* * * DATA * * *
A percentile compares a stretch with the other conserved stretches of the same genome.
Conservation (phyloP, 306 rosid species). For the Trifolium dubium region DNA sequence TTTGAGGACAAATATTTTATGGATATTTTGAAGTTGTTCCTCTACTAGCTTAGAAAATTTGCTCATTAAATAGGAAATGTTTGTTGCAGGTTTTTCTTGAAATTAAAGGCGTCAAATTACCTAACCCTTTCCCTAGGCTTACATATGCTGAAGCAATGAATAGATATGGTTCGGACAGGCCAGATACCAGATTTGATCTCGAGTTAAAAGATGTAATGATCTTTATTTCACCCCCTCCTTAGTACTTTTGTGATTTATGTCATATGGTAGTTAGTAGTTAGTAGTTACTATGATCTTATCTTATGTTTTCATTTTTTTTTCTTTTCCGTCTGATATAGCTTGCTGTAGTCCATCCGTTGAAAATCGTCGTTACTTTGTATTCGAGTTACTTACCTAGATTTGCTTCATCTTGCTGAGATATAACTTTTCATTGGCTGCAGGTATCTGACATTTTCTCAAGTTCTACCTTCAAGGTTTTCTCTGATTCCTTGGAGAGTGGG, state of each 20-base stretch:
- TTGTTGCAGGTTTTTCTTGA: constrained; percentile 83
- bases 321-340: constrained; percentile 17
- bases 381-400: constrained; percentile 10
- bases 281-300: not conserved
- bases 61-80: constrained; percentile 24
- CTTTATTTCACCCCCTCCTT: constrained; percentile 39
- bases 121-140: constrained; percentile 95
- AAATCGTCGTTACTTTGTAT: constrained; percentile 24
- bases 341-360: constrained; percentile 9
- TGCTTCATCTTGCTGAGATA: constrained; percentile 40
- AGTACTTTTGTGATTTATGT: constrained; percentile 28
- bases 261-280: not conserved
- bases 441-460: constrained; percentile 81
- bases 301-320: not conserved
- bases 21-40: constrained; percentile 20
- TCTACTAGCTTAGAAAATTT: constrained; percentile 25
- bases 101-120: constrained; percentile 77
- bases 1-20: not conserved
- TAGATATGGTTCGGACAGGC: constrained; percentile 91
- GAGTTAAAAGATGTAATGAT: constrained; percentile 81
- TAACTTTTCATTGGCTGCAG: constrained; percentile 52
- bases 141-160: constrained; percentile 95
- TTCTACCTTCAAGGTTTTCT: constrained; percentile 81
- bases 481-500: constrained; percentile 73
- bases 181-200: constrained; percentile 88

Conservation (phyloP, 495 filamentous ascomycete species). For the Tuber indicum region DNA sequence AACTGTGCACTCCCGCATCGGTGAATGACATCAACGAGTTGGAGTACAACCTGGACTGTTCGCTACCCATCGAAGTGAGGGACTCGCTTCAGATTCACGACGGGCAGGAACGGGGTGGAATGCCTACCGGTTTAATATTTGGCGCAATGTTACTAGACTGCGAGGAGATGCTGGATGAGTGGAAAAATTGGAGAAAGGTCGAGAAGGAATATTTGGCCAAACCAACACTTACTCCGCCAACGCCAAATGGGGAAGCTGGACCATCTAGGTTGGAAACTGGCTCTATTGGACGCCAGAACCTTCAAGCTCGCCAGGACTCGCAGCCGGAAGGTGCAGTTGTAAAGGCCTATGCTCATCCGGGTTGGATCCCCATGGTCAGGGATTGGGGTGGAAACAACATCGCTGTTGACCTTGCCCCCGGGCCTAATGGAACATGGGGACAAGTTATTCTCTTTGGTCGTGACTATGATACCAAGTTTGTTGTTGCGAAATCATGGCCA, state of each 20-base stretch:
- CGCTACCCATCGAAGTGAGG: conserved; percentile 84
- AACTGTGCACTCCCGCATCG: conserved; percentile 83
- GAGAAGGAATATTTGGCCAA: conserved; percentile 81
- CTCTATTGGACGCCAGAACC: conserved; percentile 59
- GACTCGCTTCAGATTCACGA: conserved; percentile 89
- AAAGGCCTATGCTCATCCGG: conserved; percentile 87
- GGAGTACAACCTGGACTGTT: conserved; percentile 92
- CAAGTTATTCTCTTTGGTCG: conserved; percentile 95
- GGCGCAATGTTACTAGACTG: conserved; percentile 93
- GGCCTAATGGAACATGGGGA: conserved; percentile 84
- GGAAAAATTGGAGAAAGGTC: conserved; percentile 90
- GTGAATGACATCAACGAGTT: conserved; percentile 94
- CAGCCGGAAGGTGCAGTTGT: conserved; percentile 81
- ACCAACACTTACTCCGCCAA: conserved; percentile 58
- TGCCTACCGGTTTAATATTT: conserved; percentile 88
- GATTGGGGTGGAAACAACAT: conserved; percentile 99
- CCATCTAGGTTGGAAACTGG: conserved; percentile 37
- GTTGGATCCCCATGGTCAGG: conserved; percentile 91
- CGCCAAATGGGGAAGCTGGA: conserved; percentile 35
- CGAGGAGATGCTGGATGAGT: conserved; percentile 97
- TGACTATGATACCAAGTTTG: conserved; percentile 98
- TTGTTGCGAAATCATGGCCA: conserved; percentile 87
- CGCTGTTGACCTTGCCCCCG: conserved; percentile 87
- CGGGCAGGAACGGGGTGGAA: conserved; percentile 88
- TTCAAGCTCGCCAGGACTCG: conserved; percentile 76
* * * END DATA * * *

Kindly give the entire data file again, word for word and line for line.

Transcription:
A percentile compares a stretch with the other conserved stretches of the same genome.
Conservation (phyloP, 306 rosid species). For the Trifolium dubium region DNA sequence TTTGAGGACAAATATTTTATGGATATTTTGAAGTTGTTCCTCTACTAGCTTAGAAAATTTGCTCATTAAATAGGAAATGTTTGTTGCAGGTTTTTCTTGAAATTAAAGGCGTCAAATTACCTAACCCTTTCCCTAGGCTTACATATGCTGAAGCAATGAATAGATATGGTTCGGACAGGCCAGATACCAGATTTGATCTCGAGTTAAAAGATGTAATGATCTTTATTTCACCCCCTCCTTAGTACTTTTGTGATTTATGTCATATGGTAGTTAGTAGTTAGTAGTTACTATGATCTTATCTTATGTTTTCATTTTTTTTTCTTTTCCGTCTGATATAGCTTGCTGTAGTCCATCCGTTGAAAATCGTCGTTACTTTGTATTCGAGTTACTTACCTAGATTTGCTTCATCTTGCTGAGATATAACTTTTCATTGGCTGCAGGTATCTGACATTTTCTCAAGTTCTACCTTCAAGGTTTTCTCTGATTCCTTGGAGAGTGGG, state of each 20-base stretch:
- TTGTTGCAGGTTTTTCTTGA: constrained; percentile 83
- bases 321-340: constrained; percentile 17
- bases 381-400: constrained; percentile 10
- bases 281-300: not conserved
- bases 61-80: constrained; percentile 24
- CTTTATTTCACCCCCTCCTT: constrained; percentile 39
- bases 121-140: constrained; percentile 95
- AAATCGTCGTTACTTTGTAT: constrained; percentile 24
- bases 341-360: constrained; percentile 9
- TGCTTCATCTTGCTGAGATA: constrained; percentile 40
- AGTACTTTTGTGATTTATGT: constrained; percentile 28
- bases 261-280: not conserved
- bases 441-460: constrained; percentile 81
- bases 301-320: not conserved
- bases 21-40: constrained; percentile 20
- TCTACTAGCTTAGAAAATTT: constrained; percentile 25
- bases 101-120: constrained; percentile 77
- bases 1-20: not conserved
- TAGATATGGTTCGGACAGGC: constrained; percentile 91
- GAGTTAAAAGATGTAATGAT: constrained; percentile 81
- TAACTTTTCATTGGCTGCAG: constrained; percentile 52
- bases 141-160: constrained; percentile 95
- TTCTACCTTCAAGGTTTTCT: constrained; percentile 81
- bases 481-500: constrained; percentile 73
- bases 181-200: constrained; percentile 88

Conservation (phyloP, 495 filamentous ascomycete species). For the Tuber indicum region DNA sequence AACTGTGCACTCCCGCATCGGTGAATGACATCAACGAGTTGGAGTACAACCTGGACTGTTCGCTACCCATCGAAGTGAGGGACTCGCTTCAGATTCACGACGGGCAGGAACGGGGTGGAATGCCTACCGGTTTAATATTTGGCGCAATGTTACTAGACTGCGAGGAGATGCTGGATGAGTGGAAAAATTGGAGAAAGGTCGAGAAGGAATATTTGGCCAAACCAACACTTACTCCGCCAACGCCAAATGGGGAAGCTGGACCATCTAGGTTGGAAACTGGCTCTATTGGACGCCAGAACCTTCAAGCTCGCCAGGACTCGCAGCCGGAAGGTGCAGTTGTAAAGGCCTATGCTCATCCGGGTTGGATCCCCATGGTCAGGGATTGGGGTGGAAACAACATCGCTGTTGACCTTGCCCCCGGGCCTAATGGAACATGGGGACAAGTTATTCTCTTTGGTCGTGACTATGATACCAAGTTTGTTGTTGCGAAATCATGGCCA, state of each 20-base stretch:
- CGCTACCCATCGAAGTGAGG: conserved; percentile 84
- AACTGTGCACTCCCGCATCG: conserved; percentile 83
- GAGAAGGAATATTTGGCCAA: conserved; percentile 81
- CTCTATTGGACGCCAGAACC: conserved; percentile 59
- GACTCGCTTCAGATTCACGA: conserved; percentile 89
- AAAGGCCTATGCTCATCCGG: conserved; percentile 87
- GGAGTACAACCTGGACTGTT: conserved; percentile 92
- CAAGTTATTCTCTTTGGTCG: conserved; percentile 95
- GGCGCAATGTTACTAGACTG: conserved; percentile 93
- GGCCTAATGGAACATGGGGA: conserved; percentile 84
- GGAAAAATTGGAGAAAGGTC: conserved; percentile 90
- GTGAATGACATCAACGAGTT: conserved; percentile 94
- CAGCCGGAAGGTGCAGTTGT: conserved; percentile 81
- ACCAACACTTACTCCGCCAA: conserved; percentile 58
- TGCCTACCGGTTTAATATTT: conserved; percentile 88
- GATTGGGGTGGAAACAACAT: conserved; percentile 99
- CCATCTAGGTTGGAAACTGG: conserved; percentile 37
- GTTGGATCCCCATGGTCAGG: conserved; percentile 91
- CGCCAAATGGGGAAGCTGGA: conserved; percentile 35
- CGAGGAGATGCTGGATGAGT: conserved; percentile 97
- TGACTATGATACCAAGTTTG: conserved; percentile 98
- TTGTTGCGAAATCATGGCCA: conserved; percentile 87
- CGCTGTTGACCTTGCCCCCG: conserved; percentile 87
- CGGGCAGGAACGGGGTGGAA: conserved; percentile 88
- TTCAAGCTCGCCAGGACTCG: conserved; percentile 76